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Volume 26, Number 20a
May 13, 2019
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Boeing Buffing Up MAX Reputation
Russ Niles

While Boeing engineers and the FAA put the finishing touches on the software makeover for the Boeing 737 MAX, a potentially more daunting task has been handed to the company’s marketing department as it restores confidence in the aircraft. Some online travel agents have added filters to their search engines to alert customers if they’re scheduled to fly on a MAX and surveys suggest plenty of potential passengers will pass but some analysts say it will all blow over. “The consumer has a very short attention span,” George Ferguson, an analyst at Bloomberg Intelligence, told The Associated Press. He noted there have been plenty of airliners that had early-service catastrophes and went on to commercial success. Others aren’t so sure.

Nick Cunningham, a founding partner at Agency Partners, said he’s concerned “this has become too serious and too protracted for the Max to escape unscathed” and that the world attention on the two fatal crashes of MAX aircraft and its aftermath “will have acted to permanently lock it into people’s memories.” Others reference safety issues with the Ford Pinto and Chevrolet Corvair that killed those programs and continue to be cited in relation to the MAX. For its part, Boeing says it has no plans to change the name and it’s going full throttle for re-entry to service with a comprehensive program. “It’s a multifaceted approach to taking the steps necessary to preserve the fleet, return it to service safely and restore any lost confidence that pilots, regulators and the traveling public have had in the Max,” Boeing spokesman Gordon Johndroe said. A May 23 summit of operators and regulators will lay the groundwork for re-entry to service.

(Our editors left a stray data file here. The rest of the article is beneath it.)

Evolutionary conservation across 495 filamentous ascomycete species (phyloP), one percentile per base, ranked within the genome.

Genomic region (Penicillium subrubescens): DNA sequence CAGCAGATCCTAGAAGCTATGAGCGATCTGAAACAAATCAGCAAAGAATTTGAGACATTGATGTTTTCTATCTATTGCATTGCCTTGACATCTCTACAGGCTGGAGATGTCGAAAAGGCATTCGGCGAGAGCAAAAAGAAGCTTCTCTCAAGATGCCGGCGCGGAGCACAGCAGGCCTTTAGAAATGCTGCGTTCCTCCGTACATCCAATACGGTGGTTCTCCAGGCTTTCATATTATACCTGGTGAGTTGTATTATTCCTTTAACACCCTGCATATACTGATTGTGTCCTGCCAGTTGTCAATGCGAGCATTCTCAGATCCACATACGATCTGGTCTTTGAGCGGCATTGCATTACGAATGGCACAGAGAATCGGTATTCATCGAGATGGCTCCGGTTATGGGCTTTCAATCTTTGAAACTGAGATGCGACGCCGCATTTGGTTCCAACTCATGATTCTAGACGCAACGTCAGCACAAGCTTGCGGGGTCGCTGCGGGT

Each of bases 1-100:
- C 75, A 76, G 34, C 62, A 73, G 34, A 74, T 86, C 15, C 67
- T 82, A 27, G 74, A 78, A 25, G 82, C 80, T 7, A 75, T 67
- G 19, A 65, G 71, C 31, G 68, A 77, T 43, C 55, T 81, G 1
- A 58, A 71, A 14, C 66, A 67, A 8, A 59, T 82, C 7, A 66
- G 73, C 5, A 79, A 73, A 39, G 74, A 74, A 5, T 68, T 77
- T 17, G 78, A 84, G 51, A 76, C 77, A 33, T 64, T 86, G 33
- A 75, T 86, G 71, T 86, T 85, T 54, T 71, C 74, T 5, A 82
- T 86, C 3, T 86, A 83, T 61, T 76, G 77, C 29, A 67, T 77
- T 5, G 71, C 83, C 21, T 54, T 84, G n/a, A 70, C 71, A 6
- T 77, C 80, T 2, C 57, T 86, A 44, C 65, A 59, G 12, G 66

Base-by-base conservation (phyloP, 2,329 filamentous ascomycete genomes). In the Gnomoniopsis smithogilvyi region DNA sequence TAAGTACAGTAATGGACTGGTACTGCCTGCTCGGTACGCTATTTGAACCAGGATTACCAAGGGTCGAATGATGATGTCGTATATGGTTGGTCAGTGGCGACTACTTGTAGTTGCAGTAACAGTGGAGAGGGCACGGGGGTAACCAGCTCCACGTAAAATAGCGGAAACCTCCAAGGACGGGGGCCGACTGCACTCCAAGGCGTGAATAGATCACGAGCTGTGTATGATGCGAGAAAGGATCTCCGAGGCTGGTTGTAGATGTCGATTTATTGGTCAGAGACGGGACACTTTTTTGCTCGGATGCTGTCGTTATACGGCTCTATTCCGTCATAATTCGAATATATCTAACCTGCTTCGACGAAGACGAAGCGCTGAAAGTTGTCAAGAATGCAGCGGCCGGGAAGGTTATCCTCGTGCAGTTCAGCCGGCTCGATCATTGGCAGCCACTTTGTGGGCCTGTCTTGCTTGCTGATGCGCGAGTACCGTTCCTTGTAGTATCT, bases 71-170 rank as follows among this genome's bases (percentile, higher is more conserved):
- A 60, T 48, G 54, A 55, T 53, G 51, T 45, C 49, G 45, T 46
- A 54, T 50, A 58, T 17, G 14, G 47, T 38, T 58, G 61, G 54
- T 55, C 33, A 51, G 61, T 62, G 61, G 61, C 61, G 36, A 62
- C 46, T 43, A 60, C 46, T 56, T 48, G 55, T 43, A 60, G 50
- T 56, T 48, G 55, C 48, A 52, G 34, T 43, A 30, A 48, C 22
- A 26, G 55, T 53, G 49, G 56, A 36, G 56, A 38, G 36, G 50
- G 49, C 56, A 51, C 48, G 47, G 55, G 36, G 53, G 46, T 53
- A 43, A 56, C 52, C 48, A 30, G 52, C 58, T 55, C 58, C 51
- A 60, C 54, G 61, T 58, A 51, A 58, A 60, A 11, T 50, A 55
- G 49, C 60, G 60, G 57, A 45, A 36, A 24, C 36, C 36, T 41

Flight Trial: Aspen Evolution MAX
Larry Anglisano

With brighter screens, faster processors, larger fonts and a variety of other enhancements, the Aspen Evolution MAX PFD and MFD product line competes in a crowded market of retrofit flight displays. Still, Aspen's upgrade pricing is competitive—starting at $4995 for existing Evolution owners—and $10,995 for new installs. In this video, Aviation Consumer Editor Larry Anglisano went flying with the new displays with Aspen's James Buck in his MAX-equipped Cirrus to take a look.

A Hanger By Any Other Name
Paul Berge

It’s difficult to share wistful reflections of my favorite coat hanger, but since it hangs inside my hangar, I suppose it has aeronautical cred. With that point about the most misused homonym in aviation properly bludgeoned, I now invite everyone into my hangar, a 42-foot 36-foot pole barn in central Iowa crammed with memories. Bring a jacket; there’s no heat but plenty of wasps in summer and mice year-round.

In 1984 my wife and I abandoned the Chardonnay glow of California where I was an air traffic controller at the most laid-back ATC facility in the FAA franchise. A place where winter and summer were indiscernible in coastal fog, and beautiful people flowed from Citations like melting gorgonzola. Monterey wasn’t the end of the rainbow but, instead, the refracted illusion itself.